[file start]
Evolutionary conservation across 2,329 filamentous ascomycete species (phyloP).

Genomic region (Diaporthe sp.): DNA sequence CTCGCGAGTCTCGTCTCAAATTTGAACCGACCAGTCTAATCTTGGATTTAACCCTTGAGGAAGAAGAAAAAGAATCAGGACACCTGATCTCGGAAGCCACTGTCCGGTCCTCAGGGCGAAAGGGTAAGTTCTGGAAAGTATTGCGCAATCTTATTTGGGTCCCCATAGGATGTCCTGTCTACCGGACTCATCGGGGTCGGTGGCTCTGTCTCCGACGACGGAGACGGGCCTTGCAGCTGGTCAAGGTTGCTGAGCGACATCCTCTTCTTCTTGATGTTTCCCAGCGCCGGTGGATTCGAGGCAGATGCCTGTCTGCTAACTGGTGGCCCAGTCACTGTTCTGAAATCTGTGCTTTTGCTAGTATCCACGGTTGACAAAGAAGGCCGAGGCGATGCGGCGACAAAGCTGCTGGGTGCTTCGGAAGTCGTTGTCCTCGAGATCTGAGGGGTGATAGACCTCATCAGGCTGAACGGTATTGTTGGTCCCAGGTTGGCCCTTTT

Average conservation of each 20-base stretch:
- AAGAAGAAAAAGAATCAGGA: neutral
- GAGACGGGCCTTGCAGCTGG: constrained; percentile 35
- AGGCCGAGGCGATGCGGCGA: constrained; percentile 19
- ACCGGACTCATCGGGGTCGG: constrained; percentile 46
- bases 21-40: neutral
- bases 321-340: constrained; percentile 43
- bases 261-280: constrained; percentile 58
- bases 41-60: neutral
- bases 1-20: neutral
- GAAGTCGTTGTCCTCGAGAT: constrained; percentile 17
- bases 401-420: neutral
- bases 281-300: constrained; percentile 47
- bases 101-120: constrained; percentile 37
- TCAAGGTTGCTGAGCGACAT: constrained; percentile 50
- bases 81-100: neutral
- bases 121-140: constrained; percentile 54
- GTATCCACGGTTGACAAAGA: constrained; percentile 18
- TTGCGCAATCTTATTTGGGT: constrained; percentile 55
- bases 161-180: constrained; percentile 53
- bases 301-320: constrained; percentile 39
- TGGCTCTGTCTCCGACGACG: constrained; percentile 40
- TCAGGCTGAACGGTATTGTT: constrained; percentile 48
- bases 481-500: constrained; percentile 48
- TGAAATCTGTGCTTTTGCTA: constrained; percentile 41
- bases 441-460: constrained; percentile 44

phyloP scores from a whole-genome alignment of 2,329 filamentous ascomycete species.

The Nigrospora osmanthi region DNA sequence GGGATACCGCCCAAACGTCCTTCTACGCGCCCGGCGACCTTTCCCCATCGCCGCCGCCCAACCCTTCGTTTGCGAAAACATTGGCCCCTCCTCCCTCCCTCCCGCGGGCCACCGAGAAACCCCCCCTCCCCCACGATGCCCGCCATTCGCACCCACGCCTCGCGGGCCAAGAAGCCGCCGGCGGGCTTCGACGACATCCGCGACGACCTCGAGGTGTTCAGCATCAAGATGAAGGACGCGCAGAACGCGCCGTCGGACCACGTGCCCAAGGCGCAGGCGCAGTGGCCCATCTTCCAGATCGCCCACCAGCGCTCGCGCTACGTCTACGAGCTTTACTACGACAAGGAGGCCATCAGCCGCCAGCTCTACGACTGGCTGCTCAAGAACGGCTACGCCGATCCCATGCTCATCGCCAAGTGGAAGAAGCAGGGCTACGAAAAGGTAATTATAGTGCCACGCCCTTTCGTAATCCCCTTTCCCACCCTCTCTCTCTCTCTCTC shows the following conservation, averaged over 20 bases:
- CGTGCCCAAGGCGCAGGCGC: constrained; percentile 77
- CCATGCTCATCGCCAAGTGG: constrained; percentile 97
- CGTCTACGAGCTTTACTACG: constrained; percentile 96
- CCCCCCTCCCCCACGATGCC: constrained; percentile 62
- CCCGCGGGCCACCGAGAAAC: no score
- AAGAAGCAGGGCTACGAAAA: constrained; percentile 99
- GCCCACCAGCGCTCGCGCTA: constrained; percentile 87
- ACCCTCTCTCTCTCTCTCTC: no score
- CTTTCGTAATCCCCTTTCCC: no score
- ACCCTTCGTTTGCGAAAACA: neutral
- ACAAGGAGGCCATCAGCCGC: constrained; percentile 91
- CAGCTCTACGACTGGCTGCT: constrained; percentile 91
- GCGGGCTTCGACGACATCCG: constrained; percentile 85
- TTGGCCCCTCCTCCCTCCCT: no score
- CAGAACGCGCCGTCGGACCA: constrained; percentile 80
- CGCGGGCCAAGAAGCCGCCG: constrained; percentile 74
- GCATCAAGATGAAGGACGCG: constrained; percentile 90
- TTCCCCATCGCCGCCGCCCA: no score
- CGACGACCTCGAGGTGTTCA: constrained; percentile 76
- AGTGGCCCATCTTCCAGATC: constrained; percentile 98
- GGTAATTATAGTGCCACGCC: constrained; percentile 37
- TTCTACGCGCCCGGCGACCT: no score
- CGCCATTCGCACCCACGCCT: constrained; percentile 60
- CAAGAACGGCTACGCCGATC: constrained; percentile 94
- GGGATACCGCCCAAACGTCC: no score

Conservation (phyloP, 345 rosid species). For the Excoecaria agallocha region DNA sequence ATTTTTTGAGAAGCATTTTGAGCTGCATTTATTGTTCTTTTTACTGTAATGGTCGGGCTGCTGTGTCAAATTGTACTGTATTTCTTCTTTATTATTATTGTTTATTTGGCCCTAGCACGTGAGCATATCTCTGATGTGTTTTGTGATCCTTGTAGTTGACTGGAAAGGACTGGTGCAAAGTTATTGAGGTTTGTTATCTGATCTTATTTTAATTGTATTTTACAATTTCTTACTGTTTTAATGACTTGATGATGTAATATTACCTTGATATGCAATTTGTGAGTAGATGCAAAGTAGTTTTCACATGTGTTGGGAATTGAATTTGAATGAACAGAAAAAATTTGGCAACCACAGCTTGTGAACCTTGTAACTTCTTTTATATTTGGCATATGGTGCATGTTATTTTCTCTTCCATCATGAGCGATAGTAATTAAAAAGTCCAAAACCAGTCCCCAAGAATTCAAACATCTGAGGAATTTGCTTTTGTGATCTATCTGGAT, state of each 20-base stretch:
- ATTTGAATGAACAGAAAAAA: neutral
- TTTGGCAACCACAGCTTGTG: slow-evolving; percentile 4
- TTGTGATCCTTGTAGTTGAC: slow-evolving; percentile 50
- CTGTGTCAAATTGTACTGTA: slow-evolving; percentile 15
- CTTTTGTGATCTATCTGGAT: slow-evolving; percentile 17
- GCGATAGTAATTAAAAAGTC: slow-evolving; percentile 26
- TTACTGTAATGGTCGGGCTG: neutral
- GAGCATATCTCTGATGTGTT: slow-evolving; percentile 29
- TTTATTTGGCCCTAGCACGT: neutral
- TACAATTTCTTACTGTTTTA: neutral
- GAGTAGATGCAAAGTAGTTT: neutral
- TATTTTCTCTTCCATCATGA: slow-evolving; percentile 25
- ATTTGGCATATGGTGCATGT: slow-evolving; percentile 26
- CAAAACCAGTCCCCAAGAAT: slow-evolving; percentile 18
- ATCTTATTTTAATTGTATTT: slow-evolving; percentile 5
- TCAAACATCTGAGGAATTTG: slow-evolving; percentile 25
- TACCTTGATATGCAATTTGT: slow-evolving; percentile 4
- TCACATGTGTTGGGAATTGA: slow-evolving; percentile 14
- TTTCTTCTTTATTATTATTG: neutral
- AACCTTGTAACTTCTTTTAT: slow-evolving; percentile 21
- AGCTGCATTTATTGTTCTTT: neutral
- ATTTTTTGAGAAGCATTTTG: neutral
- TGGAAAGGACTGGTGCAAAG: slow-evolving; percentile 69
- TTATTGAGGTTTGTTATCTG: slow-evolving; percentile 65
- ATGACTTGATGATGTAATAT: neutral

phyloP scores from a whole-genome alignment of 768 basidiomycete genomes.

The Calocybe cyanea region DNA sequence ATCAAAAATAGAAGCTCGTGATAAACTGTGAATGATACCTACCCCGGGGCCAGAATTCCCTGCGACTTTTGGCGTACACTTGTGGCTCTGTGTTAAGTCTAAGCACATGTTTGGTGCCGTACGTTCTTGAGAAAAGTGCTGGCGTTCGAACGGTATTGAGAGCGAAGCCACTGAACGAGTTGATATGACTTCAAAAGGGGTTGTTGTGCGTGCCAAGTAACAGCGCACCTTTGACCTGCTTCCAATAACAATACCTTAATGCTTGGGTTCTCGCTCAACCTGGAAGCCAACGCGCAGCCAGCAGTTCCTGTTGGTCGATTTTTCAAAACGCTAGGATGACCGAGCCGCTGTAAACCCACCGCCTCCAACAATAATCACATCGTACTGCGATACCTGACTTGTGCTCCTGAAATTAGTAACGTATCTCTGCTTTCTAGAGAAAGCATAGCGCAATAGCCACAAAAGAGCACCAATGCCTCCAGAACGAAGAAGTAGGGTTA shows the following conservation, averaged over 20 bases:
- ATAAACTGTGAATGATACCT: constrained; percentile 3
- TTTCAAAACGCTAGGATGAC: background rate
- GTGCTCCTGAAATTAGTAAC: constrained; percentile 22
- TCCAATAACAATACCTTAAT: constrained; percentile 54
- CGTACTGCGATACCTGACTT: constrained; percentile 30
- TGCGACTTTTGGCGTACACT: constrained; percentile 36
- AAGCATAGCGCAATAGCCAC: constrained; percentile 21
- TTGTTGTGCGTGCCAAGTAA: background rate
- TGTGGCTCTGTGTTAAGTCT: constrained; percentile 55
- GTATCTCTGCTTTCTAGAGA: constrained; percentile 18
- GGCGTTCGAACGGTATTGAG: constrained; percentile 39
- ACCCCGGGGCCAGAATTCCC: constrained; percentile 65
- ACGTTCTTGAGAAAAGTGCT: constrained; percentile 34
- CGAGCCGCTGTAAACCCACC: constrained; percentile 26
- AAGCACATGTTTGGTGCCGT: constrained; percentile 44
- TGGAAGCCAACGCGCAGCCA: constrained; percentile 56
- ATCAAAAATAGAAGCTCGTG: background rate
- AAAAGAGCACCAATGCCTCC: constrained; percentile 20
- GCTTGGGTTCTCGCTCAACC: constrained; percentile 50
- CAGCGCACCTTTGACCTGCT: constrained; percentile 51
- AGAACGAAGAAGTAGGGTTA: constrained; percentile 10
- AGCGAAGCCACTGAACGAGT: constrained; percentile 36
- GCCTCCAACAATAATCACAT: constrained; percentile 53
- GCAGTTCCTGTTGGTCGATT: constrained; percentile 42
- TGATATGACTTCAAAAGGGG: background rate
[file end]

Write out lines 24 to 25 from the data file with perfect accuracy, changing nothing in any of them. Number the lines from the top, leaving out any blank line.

- TGGCTCTGTCTCCGACGACG: constrained; percentile 40
- TCAGGCTGAACGGTATTGTT: constrained; percentile 48